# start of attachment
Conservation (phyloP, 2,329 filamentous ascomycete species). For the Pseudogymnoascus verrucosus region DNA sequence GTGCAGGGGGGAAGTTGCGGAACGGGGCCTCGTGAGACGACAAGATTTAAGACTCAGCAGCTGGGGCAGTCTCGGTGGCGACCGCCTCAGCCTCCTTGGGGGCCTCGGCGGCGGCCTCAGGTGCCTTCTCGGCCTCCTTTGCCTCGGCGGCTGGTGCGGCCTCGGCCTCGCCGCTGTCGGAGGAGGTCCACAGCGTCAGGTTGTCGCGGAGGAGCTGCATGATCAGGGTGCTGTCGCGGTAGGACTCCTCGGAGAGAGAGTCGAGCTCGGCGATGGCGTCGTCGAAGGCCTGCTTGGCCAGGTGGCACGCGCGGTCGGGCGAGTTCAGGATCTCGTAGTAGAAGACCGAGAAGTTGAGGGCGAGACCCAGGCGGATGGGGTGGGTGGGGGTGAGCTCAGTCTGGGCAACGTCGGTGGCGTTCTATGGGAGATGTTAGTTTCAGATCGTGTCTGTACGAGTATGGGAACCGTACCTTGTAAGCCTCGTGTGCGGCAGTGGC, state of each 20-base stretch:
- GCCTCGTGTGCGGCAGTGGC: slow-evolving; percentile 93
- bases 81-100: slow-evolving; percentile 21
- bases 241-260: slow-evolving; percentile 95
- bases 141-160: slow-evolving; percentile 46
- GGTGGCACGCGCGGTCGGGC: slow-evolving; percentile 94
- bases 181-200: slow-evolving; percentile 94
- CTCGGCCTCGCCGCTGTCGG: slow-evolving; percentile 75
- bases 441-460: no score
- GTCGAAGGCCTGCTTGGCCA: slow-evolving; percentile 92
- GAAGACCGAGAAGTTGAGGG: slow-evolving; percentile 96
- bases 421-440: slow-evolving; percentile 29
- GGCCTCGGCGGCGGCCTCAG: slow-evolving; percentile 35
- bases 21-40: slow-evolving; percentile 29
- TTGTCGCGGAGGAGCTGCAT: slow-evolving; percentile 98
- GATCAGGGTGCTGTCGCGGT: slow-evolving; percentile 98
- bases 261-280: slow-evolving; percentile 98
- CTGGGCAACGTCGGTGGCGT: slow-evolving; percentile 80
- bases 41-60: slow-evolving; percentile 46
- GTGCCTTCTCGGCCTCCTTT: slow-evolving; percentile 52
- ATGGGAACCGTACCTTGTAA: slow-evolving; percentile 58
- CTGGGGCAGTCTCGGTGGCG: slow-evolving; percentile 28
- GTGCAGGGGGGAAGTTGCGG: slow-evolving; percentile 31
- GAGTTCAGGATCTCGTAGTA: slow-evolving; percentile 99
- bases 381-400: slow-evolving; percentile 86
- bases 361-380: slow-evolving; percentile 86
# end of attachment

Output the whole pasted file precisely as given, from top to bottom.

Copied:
Conservation (phyloP, 2,329 filamentous ascomycete species). For the Pseudogymnoascus verrucosus region DNA sequence GTGCAGGGGGGAAGTTGCGGAACGGGGCCTCGTGAGACGACAAGATTTAAGACTCAGCAGCTGGGGCAGTCTCGGTGGCGACCGCCTCAGCCTCCTTGGGGGCCTCGGCGGCGGCCTCAGGTGCCTTCTCGGCCTCCTTTGCCTCGGCGGCTGGTGCGGCCTCGGCCTCGCCGCTGTCGGAGGAGGTCCACAGCGTCAGGTTGTCGCGGAGGAGCTGCATGATCAGGGTGCTGTCGCGGTAGGACTCCTCGGAGAGAGAGTCGAGCTCGGCGATGGCGTCGTCGAAGGCCTGCTTGGCCAGGTGGCACGCGCGGTCGGGCGAGTTCAGGATCTCGTAGTAGAAGACCGAGAAGTTGAGGGCGAGACCCAGGCGGATGGGGTGGGTGGGGGTGAGCTCAGTCTGGGCAACGTCGGTGGCGTTCTATGGGAGATGTTAGTTTCAGATCGTGTCTGTACGAGTATGGGAACCGTACCTTGTAAGCCTCGTGTGCGGCAGTGGC, state of each 20-base stretch:
- GCCTCGTGTGCGGCAGTGGC: slow-evolving; percentile 93
- bases 81-100: slow-evolving; percentile 21
- bases 241-260: slow-evolving; percentile 95
- bases 141-160: slow-evolving; percentile 46
- GGTGGCACGCGCGGTCGGGC: slow-evolving; percentile 94
- bases 181-200: slow-evolving; percentile 94
- CTCGGCCTCGCCGCTGTCGG: slow-evolving; percentile 75
- bases 441-460: no score
- GTCGAAGGCCTGCTTGGCCA: slow-evolving; percentile 92
- GAAGACCGAGAAGTTGAGGG: slow-evolving; percentile 96
- bases 421-440: slow-evolving; percentile 29
- GGCCTCGGCGGCGGCCTCAG: slow-evolving; percentile 35
- bases 21-40: slow-evolving; percentile 29
- TTGTCGCGGAGGAGCTGCAT: slow-evolving; percentile 98
- GATCAGGGTGCTGTCGCGGT: slow-evolving; percentile 98
- bases 261-280: slow-evolving; percentile 98
- CTGGGCAACGTCGGTGGCGT: slow-evolving; percentile 80
- bases 41-60: slow-evolving; percentile 46
- GTGCCTTCTCGGCCTCCTTT: slow-evolving; percentile 52
- ATGGGAACCGTACCTTGTAA: slow-evolving; percentile 58
- CTGGGGCAGTCTCGGTGGCG: slow-evolving; percentile 28
- GTGCAGGGGGGAAGTTGCGG: slow-evolving; percentile 31
- GAGTTCAGGATCTCGTAGTA: slow-evolving; percentile 99
- bases 381-400: slow-evolving; percentile 86
- bases 361-380: slow-evolving; percentile 86